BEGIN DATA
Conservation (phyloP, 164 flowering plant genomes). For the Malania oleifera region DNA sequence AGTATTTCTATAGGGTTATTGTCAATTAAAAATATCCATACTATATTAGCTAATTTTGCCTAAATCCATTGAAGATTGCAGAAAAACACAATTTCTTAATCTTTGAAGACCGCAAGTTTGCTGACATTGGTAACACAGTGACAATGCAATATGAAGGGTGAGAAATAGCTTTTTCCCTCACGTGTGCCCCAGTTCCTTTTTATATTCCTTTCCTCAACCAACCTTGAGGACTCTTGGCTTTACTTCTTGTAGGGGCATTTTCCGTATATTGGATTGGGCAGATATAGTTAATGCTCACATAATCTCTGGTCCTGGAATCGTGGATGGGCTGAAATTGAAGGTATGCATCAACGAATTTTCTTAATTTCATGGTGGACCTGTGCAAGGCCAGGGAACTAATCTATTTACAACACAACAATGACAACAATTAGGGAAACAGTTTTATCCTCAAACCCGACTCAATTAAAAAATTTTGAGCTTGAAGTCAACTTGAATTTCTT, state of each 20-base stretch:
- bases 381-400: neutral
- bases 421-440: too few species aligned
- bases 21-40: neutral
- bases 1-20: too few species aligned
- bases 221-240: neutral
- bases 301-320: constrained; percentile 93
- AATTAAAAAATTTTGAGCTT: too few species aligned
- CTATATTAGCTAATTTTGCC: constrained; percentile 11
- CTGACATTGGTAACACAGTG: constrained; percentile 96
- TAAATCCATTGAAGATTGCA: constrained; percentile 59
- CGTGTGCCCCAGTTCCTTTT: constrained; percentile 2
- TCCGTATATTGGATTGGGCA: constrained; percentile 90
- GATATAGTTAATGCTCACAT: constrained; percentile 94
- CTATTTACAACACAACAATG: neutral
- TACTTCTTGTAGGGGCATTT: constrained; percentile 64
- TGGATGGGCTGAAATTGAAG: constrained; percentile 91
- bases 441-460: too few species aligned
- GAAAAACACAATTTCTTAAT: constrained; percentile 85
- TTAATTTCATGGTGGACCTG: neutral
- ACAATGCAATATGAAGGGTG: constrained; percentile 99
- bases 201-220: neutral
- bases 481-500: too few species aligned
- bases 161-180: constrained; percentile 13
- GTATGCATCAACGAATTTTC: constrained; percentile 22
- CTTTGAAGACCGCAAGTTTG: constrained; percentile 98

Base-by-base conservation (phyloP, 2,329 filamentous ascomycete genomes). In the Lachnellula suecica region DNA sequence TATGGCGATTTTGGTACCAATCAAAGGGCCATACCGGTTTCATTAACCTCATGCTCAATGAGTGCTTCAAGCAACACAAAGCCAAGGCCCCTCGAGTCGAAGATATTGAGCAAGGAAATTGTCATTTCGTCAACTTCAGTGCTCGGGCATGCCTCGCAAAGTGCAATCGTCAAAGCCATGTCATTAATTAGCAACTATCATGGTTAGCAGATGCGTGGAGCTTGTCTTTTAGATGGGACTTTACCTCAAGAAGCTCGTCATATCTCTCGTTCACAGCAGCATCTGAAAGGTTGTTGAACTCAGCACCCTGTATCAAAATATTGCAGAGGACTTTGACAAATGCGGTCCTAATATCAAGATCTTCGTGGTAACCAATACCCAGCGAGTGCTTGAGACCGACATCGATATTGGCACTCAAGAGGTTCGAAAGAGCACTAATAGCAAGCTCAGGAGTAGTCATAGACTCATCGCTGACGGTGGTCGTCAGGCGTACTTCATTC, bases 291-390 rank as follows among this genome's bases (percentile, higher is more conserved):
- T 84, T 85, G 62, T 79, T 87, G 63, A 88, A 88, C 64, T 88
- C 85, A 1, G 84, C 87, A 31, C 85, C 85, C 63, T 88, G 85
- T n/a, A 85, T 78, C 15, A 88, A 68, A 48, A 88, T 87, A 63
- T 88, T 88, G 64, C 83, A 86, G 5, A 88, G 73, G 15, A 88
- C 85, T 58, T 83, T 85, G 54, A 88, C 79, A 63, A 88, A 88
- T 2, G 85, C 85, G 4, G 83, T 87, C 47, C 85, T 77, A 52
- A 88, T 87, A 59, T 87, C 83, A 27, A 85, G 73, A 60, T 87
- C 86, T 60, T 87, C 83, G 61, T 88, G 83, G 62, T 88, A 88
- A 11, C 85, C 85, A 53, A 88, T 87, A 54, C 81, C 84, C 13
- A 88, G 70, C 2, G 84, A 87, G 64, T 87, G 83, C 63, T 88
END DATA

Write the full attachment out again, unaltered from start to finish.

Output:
Conservation (phyloP, 164 flowering plant genomes). For the Malania oleifera region DNA sequence AGTATTTCTATAGGGTTATTGTCAATTAAAAATATCCATACTATATTAGCTAATTTTGCCTAAATCCATTGAAGATTGCAGAAAAACACAATTTCTTAATCTTTGAAGACCGCAAGTTTGCTGACATTGGTAACACAGTGACAATGCAATATGAAGGGTGAGAAATAGCTTTTTCCCTCACGTGTGCCCCAGTTCCTTTTTATATTCCTTTCCTCAACCAACCTTGAGGACTCTTGGCTTTACTTCTTGTAGGGGCATTTTCCGTATATTGGATTGGGCAGATATAGTTAATGCTCACATAATCTCTGGTCCTGGAATCGTGGATGGGCTGAAATTGAAGGTATGCATCAACGAATTTTCTTAATTTCATGGTGGACCTGTGCAAGGCCAGGGAACTAATCTATTTACAACACAACAATGACAACAATTAGGGAAACAGTTTTATCCTCAAACCCGACTCAATTAAAAAATTTTGAGCTTGAAGTCAACTTGAATTTCTT, state of each 20-base stretch:
- bases 381-400: neutral
- bases 421-440: too few species aligned
- bases 21-40: neutral
- bases 1-20: too few species aligned
- bases 221-240: neutral
- bases 301-320: constrained; percentile 93
- AATTAAAAAATTTTGAGCTT: too few species aligned
- CTATATTAGCTAATTTTGCC: constrained; percentile 11
- CTGACATTGGTAACACAGTG: constrained; percentile 96
- TAAATCCATTGAAGATTGCA: constrained; percentile 59
- CGTGTGCCCCAGTTCCTTTT: constrained; percentile 2
- TCCGTATATTGGATTGGGCA: constrained; percentile 90
- GATATAGTTAATGCTCACAT: constrained; percentile 94
- CTATTTACAACACAACAATG: neutral
- TACTTCTTGTAGGGGCATTT: constrained; percentile 64
- TGGATGGGCTGAAATTGAAG: constrained; percentile 91
- bases 441-460: too few species aligned
- GAAAAACACAATTTCTTAAT: constrained; percentile 85
- TTAATTTCATGGTGGACCTG: neutral
- ACAATGCAATATGAAGGGTG: constrained; percentile 99
- bases 201-220: neutral
- bases 481-500: too few species aligned
- bases 161-180: constrained; percentile 13
- GTATGCATCAACGAATTTTC: constrained; percentile 22
- CTTTGAAGACCGCAAGTTTG: constrained; percentile 98

Base-by-base conservation (phyloP, 2,329 filamentous ascomycete genomes). In the Lachnellula suecica region DNA sequence TATGGCGATTTTGGTACCAATCAAAGGGCCATACCGGTTTCATTAACCTCATGCTCAATGAGTGCTTCAAGCAACACAAAGCCAAGGCCCCTCGAGTCGAAGATATTGAGCAAGGAAATTGTCATTTCGTCAACTTCAGTGCTCGGGCATGCCTCGCAAAGTGCAATCGTCAAAGCCATGTCATTAATTAGCAACTATCATGGTTAGCAGATGCGTGGAGCTTGTCTTTTAGATGGGACTTTACCTCAAGAAGCTCGTCATATCTCTCGTTCACAGCAGCATCTGAAAGGTTGTTGAACTCAGCACCCTGTATCAAAATATTGCAGAGGACTTTGACAAATGCGGTCCTAATATCAAGATCTTCGTGGTAACCAATACCCAGCGAGTGCTTGAGACCGACATCGATATTGGCACTCAAGAGGTTCGAAAGAGCACTAATAGCAAGCTCAGGAGTAGTCATAGACTCATCGCTGACGGTGGTCGTCAGGCGTACTTCATTC, bases 291-390 rank as follows among this genome's bases (percentile, higher is more conserved):
- T 84, T 85, G 62, T 79, T 87, G 63, A 88, A 88, C 64, T 88
- C 85, A 1, G 84, C 87, A 31, C 85, C 85, C 63, T 88, G 85
- T n/a, A 85, T 78, C 15, A 88, A 68, A 48, A 88, T 87, A 63
- T 88, T 88, G 64, C 83, A 86, G 5, A 88, G 73, G 15, A 88
- C 85, T 58, T 83, T 85, G 54, A 88, C 79, A 63, A 88, A 88
- T 2, G 85, C 85, G 4, G 83, T 87, C 47, C 85, T 77, A 52
- A 88, T 87, A 59, T 87, C 83, A 27, A 85, G 73, A 60, T 87
- C 86, T 60, T 87, C 83, G 61, T 88, G 83, G 62, T 88, A 88
- A 11, C 85, C 85, A 53, A 88, T 87, A 54, C 81, C 84, C 13
- A 88, G 70, C 2, G 84, A 87, G 64, T 87, G 83, C 63, T 88